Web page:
Einstein consists of four acts, divided into nine scenes, each about twenty minutes long, separated by what Wilson calls “knee plays,” which are actually short-ish musical interludes. (It is during these that people tended to get up to stretch their legs or imbibe.) In some of these passages, the two featured actresses (Helga Davis and Kate Moran, both excellent) intone short phrases (“it could be so fresh…and… clean) and numerical sequences, while performing a kind of hyper-precise gestural dance with their hands as if operating little levers, or typing on a computer. (And what beautiful hands Ms. Moran has, with delicate long fingers executing every movement with absolute clarity.) During another “knee play,” the chorus performs an extremely intricate seven-minute chorale, alternating between staccato numerical sequences (1-2-3-4, 1-2-3-4, 1-2-3-, 1-2-3-, etc.) and legato solfège (la-si-do), performed in counterpoint, with wild changes in tempo. Framed by these intermezzi, the scenes depict a trial, a train, a gathering outside a brick building, a space machine, and a sort of heavenly, brightly-lit space filled with dancers. Not much happens, in literal terms. The sections are almost like tableaux vivants, in which the characters engage in repetitive gestures, pointing or smirking or perhaps pulling a gun.
What does this have to do with Einstein? Depending on how much you know about his life, a little or a lot. Einstein is the silent enigma that hovers over the proceedings, never addressed directly but hinted at in various ways. His image, as a child and as a young man, appears behind Davis and Moran in two of the knee plays. At various points a violinist (Antoine Silverman the night I attended) performs just off-stage, easily-recognizable as a stand-in for the violin-playing physicist: shaggy white hair and eyebrows, befuddled expression. The trial, one assumes, is an allusion to the moral conundrum of Einstein’s scientific contributions to the atomic bomb (the effects of which are explained in a diagram). The cut-out train that appears and upon which a man and woman sing a dizzyingly long, intricate duet, is the physical embodiment of Einstein’s famous metaphor for relativity. A wrench carried by one of the dancers is an oblique reference to the fact the Einstein once said, famously, that if he had his life to live over again, he would want to be a plumber. Then of course, there is the constant intoning of numerical sequences… Nothing is spelled out, of course. But the clues are there. It is clear that for Wilson and Glass the figure of Einstein represents the big burning question of the twentieth century, though the libretto brings up more timely topics as well, including the trial of Patty Hearst and the Beatles, and ends with an invocation of love.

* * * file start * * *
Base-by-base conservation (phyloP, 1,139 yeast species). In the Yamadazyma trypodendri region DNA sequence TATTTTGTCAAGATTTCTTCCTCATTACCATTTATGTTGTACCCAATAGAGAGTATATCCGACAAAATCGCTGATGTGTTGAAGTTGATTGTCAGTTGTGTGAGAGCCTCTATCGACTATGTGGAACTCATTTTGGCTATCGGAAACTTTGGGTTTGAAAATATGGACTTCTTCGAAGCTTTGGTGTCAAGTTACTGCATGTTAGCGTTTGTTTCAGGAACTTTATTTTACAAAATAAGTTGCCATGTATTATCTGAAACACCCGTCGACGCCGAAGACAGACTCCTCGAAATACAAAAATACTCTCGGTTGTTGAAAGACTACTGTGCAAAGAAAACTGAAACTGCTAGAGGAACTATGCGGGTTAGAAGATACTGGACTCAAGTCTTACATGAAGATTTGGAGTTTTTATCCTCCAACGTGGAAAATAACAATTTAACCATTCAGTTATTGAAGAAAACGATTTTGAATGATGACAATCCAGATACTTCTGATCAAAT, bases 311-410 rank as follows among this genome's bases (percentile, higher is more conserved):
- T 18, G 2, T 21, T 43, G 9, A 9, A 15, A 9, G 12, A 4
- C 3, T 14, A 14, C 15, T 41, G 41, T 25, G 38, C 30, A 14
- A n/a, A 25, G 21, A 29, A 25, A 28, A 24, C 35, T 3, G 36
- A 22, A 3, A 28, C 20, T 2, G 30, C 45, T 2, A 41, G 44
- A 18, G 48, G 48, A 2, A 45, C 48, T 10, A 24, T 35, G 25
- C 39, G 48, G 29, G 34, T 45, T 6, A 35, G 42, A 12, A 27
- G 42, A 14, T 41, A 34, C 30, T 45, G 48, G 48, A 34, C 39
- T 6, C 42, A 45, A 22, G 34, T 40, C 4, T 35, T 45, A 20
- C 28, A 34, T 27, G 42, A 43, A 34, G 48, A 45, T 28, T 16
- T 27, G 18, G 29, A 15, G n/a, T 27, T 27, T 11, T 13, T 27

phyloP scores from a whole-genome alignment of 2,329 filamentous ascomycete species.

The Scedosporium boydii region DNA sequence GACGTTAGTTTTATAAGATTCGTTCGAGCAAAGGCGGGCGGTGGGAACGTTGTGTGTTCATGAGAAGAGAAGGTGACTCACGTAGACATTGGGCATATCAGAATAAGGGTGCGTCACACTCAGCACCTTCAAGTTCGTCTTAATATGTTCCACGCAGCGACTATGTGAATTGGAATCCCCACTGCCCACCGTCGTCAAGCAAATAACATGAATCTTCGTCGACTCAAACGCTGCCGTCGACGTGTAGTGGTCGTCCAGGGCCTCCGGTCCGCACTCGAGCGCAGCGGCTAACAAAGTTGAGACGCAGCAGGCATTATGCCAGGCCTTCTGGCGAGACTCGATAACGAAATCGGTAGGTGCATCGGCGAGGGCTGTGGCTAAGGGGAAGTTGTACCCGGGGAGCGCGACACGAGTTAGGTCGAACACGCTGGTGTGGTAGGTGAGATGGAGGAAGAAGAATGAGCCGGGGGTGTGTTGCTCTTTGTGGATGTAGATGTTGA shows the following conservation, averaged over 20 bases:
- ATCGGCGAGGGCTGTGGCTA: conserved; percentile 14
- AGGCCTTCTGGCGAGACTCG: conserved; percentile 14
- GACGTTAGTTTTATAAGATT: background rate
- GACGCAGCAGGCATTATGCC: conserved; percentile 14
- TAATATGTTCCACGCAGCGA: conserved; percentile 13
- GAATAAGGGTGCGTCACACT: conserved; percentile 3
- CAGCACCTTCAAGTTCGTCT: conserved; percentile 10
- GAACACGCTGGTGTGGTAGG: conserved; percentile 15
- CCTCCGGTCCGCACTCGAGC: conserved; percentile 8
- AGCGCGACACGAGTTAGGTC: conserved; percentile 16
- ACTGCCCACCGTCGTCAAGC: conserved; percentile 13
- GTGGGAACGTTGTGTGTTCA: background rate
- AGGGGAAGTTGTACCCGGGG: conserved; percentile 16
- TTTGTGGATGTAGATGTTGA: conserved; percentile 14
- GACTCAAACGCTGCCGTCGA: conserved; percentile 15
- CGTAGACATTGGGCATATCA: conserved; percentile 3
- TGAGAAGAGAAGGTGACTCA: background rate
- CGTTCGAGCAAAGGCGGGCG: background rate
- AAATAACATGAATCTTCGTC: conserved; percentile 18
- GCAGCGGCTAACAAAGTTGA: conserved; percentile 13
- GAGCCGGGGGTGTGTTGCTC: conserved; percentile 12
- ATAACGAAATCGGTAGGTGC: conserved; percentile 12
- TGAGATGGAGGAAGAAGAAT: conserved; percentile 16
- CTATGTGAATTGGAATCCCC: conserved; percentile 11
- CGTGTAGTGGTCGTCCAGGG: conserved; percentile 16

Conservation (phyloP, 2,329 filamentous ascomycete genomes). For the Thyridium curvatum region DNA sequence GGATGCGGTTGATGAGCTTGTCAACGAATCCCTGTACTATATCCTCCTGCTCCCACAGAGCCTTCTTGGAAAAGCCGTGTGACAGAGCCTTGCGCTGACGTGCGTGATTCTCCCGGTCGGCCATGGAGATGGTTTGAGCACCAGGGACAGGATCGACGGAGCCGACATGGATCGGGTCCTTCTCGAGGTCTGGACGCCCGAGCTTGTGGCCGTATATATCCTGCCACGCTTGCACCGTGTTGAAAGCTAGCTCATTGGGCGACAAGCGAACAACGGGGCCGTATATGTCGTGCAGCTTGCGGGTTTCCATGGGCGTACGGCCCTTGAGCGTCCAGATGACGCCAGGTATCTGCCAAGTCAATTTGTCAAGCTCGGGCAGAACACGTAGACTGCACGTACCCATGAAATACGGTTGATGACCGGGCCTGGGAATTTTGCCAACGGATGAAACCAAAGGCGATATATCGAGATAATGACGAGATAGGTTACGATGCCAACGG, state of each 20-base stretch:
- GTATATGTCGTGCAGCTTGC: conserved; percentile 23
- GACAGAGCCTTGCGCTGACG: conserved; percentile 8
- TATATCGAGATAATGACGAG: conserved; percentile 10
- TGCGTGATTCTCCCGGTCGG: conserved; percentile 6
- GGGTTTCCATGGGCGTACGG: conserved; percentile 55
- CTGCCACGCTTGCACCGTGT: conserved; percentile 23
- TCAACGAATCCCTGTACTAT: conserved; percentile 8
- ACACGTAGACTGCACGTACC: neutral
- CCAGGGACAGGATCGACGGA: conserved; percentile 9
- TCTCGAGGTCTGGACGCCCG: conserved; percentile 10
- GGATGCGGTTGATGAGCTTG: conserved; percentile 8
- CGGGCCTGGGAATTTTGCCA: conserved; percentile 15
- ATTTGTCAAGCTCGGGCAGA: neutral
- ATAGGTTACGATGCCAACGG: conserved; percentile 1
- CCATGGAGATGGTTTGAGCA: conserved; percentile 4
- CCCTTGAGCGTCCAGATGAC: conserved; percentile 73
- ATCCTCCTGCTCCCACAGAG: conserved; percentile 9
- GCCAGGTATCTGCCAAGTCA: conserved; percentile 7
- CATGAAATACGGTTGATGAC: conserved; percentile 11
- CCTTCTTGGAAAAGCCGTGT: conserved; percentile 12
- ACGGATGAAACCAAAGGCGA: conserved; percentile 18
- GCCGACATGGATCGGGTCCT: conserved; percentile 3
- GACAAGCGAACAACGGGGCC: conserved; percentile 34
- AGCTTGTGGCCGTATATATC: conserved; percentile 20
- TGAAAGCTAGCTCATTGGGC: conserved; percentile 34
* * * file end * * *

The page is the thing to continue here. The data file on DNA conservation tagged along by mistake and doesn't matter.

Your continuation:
Then there are the poetic non-sequiturs. One monologue, composed and originally performed by the dancer/choreographer Lucinda Childs, goes like this:
I was in this prematurely air-conditioned supermarket
and there were all these aisles
and there were these bathing caps that you could buy
which had these kind of Fourth of July plumes on them
they were red and yellow and blue
I wasn’t tempted to buy one
but I was reminded of the fact that I had been avoiding the beach.
She (or in this case Moran) repeated this ditty about forty times, in a crisp, well-articulated voice. It felt more like a thousand. Each time the inflection was slightly different. At first, the mantra-like drone was soothing, then dazzling. At some point it became almost unbearable. (Unsurprisingly Glass has expressed an interest in Buddhism and meditation.) Other passages are drawn from the writings of Christopher Knowles, an autistic teenager with whom Robert Wilson collaborated when he was working in the New York public schools. These looping poems sound a bit like Gertrude Stein. In fact, before reading the program, I was convinced one of the passages came from Making of Americans.